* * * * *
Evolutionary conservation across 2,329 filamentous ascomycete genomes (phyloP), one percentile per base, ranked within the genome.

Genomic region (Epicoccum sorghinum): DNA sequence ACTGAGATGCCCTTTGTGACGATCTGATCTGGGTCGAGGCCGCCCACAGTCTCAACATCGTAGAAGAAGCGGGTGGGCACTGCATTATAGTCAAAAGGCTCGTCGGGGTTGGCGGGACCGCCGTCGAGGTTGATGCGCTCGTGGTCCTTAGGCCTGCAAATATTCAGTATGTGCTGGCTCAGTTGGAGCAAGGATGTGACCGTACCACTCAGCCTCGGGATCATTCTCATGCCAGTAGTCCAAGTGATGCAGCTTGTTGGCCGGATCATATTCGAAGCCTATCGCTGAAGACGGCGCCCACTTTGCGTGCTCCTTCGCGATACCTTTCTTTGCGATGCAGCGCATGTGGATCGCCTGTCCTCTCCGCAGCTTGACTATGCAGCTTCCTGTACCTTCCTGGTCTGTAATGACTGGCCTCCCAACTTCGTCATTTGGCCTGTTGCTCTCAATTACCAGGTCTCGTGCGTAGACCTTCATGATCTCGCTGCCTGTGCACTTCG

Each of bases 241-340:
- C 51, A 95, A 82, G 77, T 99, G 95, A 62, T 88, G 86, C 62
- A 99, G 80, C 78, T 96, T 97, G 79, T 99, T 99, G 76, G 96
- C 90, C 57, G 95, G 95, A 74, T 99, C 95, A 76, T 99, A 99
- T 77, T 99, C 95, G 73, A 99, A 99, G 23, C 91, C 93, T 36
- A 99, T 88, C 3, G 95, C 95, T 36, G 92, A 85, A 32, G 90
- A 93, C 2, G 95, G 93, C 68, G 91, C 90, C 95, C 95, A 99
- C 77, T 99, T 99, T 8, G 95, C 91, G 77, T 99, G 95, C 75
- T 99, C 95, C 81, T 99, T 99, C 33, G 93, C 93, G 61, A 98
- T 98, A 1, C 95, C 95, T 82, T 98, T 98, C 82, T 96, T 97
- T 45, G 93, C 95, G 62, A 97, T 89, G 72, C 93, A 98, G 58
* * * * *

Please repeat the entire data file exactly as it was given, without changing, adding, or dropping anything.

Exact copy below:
Evolutionary conservation across 2,329 filamentous ascomycete genomes (phyloP), one percentile per base, ranked within the genome.

Genomic region (Epicoccum sorghinum): DNA sequence ACTGAGATGCCCTTTGTGACGATCTGATCTGGGTCGAGGCCGCCCACAGTCTCAACATCGTAGAAGAAGCGGGTGGGCACTGCATTATAGTCAAAAGGCTCGTCGGGGTTGGCGGGACCGCCGTCGAGGTTGATGCGCTCGTGGTCCTTAGGCCTGCAAATATTCAGTATGTGCTGGCTCAGTTGGAGCAAGGATGTGACCGTACCACTCAGCCTCGGGATCATTCTCATGCCAGTAGTCCAAGTGATGCAGCTTGTTGGCCGGATCATATTCGAAGCCTATCGCTGAAGACGGCGCCCACTTTGCGTGCTCCTTCGCGATACCTTTCTTTGCGATGCAGCGCATGTGGATCGCCTGTCCTCTCCGCAGCTTGACTATGCAGCTTCCTGTACCTTCCTGGTCTGTAATGACTGGCCTCCCAACTTCGTCATTTGGCCTGTTGCTCTCAATTACCAGGTCTCGTGCGTAGACCTTCATGATCTCGCTGCCTGTGCACTTCG

Each of bases 241-340:
- C 51, A 95, A 82, G 77, T 99, G 95, A 62, T 88, G 86, C 62
- A 99, G 80, C 78, T 96, T 97, G 79, T 99, T 99, G 76, G 96
- C 90, C 57, G 95, G 95, A 74, T 99, C 95, A 76, T 99, A 99
- T 77, T 99, C 95, G 73, A 99, A 99, G 23, C 91, C 93, T 36
- A 99, T 88, C 3, G 95, C 95, T 36, G 92, A 85, A 32, G 90
- A 93, C 2, G 95, G 93, C 68, G 91, C 90, C 95, C 95, A 99
- C 77, T 99, T 99, T 8, G 95, C 91, G 77, T 99, G 95, C 75
- T 99, C 95, C 81, T 99, T 99, C 33, G 93, C 93, G 61, A 98
- T 98, A 1, C 95, C 95, T 82, T 98, T 98, C 82, T 96, T 97
- T 45, G 93, C 95, G 62, A 97, T 89, G 72, C 93, A 98, G 58